Once you have identified a lawyer with whom you’re interested in working, you can arrange for an interview. The interview will most likely take place in the lawyer’s office, or in some cases, an uncrowded public space where you can sort out any questions, doubts or concerns you may have. It is important that it is understood that you are both working for each other, even if you are the one who instigated the meeting. You are equals and both have to treat each other with respect, sorting out everything until you are satisfied with the solutions.
At the beginning of the interview, let the lawyer know that you would like to ask a few questions. This is normal protocol and should not be any cause of concern. Such questions may include:
- What is your (the lawyer’s) fee structure? Do you charge at an hourly rate or on a 'flat fee' basis?
Ask about any specific legal fees, which can often estimate between $150-500. You can even ask to be quoted for a specific service. This means the lawyer will provide a specific digit or range of how much something would cost and how it would be divided.
- Have you worked in the entertainment business outside of as a lawyer? (It is not totally unusual for lawyers to have been musicians or actors themselves or have expertise in another area of the industry.)
- What percentage of your law practice is music law?
- How many years have you been practicing music law?
- Are there any kinds of music business matters that you do not handle?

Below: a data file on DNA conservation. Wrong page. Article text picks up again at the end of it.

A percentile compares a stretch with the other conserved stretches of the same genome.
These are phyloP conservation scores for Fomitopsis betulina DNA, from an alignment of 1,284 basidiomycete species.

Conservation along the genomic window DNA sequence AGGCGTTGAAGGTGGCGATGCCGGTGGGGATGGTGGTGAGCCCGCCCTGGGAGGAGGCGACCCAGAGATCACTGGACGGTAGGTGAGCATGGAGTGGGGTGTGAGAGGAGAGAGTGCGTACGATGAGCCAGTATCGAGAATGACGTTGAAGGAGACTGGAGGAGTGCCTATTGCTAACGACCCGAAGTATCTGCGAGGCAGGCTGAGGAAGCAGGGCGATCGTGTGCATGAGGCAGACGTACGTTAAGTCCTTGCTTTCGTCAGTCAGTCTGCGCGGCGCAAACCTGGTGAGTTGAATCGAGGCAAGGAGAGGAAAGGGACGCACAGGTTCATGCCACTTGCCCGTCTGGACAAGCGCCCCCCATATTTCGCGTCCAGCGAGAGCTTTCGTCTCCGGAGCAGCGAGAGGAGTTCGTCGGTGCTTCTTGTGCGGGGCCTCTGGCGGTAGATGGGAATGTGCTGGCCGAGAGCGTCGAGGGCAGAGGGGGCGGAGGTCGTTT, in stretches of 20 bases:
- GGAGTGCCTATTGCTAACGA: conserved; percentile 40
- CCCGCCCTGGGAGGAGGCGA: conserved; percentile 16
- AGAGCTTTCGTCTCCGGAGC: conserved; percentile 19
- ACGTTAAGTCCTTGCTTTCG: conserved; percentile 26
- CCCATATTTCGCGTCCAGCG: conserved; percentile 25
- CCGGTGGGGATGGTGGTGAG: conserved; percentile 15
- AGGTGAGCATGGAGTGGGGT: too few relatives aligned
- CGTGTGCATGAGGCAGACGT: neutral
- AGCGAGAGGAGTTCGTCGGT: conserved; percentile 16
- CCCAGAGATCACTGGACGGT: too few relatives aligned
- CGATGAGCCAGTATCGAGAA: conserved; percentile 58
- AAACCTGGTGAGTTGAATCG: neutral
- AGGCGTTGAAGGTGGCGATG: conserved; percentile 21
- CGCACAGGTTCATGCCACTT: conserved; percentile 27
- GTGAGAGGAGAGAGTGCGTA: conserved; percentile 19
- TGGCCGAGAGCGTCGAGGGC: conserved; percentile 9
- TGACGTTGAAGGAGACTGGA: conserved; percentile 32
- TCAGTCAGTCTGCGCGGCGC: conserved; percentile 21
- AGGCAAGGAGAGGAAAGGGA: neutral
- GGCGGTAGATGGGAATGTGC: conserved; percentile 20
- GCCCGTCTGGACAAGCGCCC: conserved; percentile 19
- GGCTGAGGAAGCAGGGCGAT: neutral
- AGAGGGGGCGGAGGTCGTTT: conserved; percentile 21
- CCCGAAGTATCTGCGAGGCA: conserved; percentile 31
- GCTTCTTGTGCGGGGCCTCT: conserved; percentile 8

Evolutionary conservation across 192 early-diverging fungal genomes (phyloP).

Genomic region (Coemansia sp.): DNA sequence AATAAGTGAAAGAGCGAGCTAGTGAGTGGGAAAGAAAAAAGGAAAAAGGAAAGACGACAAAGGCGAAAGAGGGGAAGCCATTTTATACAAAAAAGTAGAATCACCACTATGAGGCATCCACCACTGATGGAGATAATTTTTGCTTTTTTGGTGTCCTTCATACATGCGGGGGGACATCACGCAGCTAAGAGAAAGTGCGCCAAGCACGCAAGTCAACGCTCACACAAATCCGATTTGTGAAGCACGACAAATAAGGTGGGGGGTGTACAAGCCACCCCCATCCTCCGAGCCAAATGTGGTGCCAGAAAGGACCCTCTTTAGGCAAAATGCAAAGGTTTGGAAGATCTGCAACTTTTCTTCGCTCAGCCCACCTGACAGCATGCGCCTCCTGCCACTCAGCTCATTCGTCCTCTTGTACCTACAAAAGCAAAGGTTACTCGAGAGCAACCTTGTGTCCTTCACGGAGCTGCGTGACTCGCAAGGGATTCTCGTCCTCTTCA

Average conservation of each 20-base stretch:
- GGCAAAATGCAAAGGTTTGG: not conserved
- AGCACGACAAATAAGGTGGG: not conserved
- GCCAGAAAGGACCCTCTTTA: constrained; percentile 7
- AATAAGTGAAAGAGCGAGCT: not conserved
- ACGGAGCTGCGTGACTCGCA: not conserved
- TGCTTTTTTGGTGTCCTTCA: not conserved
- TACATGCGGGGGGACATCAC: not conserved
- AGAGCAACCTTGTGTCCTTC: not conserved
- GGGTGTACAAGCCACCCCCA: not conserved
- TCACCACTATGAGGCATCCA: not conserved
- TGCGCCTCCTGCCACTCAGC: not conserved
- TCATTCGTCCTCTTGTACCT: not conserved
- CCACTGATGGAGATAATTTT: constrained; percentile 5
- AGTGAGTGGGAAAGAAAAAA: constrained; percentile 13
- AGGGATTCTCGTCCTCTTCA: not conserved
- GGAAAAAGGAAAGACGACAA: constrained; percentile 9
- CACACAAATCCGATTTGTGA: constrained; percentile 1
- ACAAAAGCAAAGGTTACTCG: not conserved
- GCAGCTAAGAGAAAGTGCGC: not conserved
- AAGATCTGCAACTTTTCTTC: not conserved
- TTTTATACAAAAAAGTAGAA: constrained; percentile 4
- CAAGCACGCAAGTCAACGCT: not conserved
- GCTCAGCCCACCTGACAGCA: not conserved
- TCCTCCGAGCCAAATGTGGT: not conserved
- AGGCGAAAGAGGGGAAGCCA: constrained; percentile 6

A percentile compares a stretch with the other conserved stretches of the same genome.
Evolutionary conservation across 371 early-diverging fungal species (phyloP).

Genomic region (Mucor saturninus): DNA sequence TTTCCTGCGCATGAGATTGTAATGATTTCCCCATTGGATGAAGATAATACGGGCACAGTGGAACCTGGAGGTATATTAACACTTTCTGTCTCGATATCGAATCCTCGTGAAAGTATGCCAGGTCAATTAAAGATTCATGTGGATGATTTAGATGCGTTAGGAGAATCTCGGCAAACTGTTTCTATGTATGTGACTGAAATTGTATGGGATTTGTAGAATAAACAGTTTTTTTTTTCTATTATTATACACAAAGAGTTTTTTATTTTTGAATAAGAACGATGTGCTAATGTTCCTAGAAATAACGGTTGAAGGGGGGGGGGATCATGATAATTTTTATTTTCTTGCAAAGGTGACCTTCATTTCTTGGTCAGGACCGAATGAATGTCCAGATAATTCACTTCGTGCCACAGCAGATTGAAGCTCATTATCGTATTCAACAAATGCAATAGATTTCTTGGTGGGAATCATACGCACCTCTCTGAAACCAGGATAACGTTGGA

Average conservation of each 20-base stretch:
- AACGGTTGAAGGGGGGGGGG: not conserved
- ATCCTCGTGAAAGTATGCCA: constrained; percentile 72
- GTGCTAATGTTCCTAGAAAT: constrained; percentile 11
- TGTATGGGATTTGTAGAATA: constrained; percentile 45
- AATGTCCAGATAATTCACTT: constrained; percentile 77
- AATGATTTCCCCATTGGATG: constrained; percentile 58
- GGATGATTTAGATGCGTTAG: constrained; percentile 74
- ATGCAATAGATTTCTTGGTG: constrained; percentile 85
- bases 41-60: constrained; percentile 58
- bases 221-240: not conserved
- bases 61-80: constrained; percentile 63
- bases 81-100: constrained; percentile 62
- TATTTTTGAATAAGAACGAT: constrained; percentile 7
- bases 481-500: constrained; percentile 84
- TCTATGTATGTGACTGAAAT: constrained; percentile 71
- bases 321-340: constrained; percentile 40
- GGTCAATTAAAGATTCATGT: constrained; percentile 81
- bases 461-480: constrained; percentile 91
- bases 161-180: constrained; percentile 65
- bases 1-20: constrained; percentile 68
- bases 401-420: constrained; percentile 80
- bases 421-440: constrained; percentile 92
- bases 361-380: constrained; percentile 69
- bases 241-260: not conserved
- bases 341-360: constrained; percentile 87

Remember the questions we told you to ask yourself here; check in with yourself on how you feel the interview has gone and if you feel satisfied with the replies. If the lawyer has been able to engage you in successful conversation and interact in a professional, personable manner, congratulations—you may have found the person for the job! So, what is next?
Time To Work
Now that you have found yourself a good lawyer that you can trust, it is time to start moving along your business. Arrange for a follow-up meeting to talk business details, career goals, and any outstanding legal issues. The best advice is to inform yourself before you go talk with your lawyer. This will help you keep you in a primary position role in the handling of all your affairs and allow you to assist with eloquent and functional suggestions on your part on how to resolve your issue.
Indeed, having a good lawyer part of the process of establishing yourself as an artist. Not only does it provide legal strength to your material, but also to your name and brand. Follow these suggestions, and we’re sure you can find the right person for the job!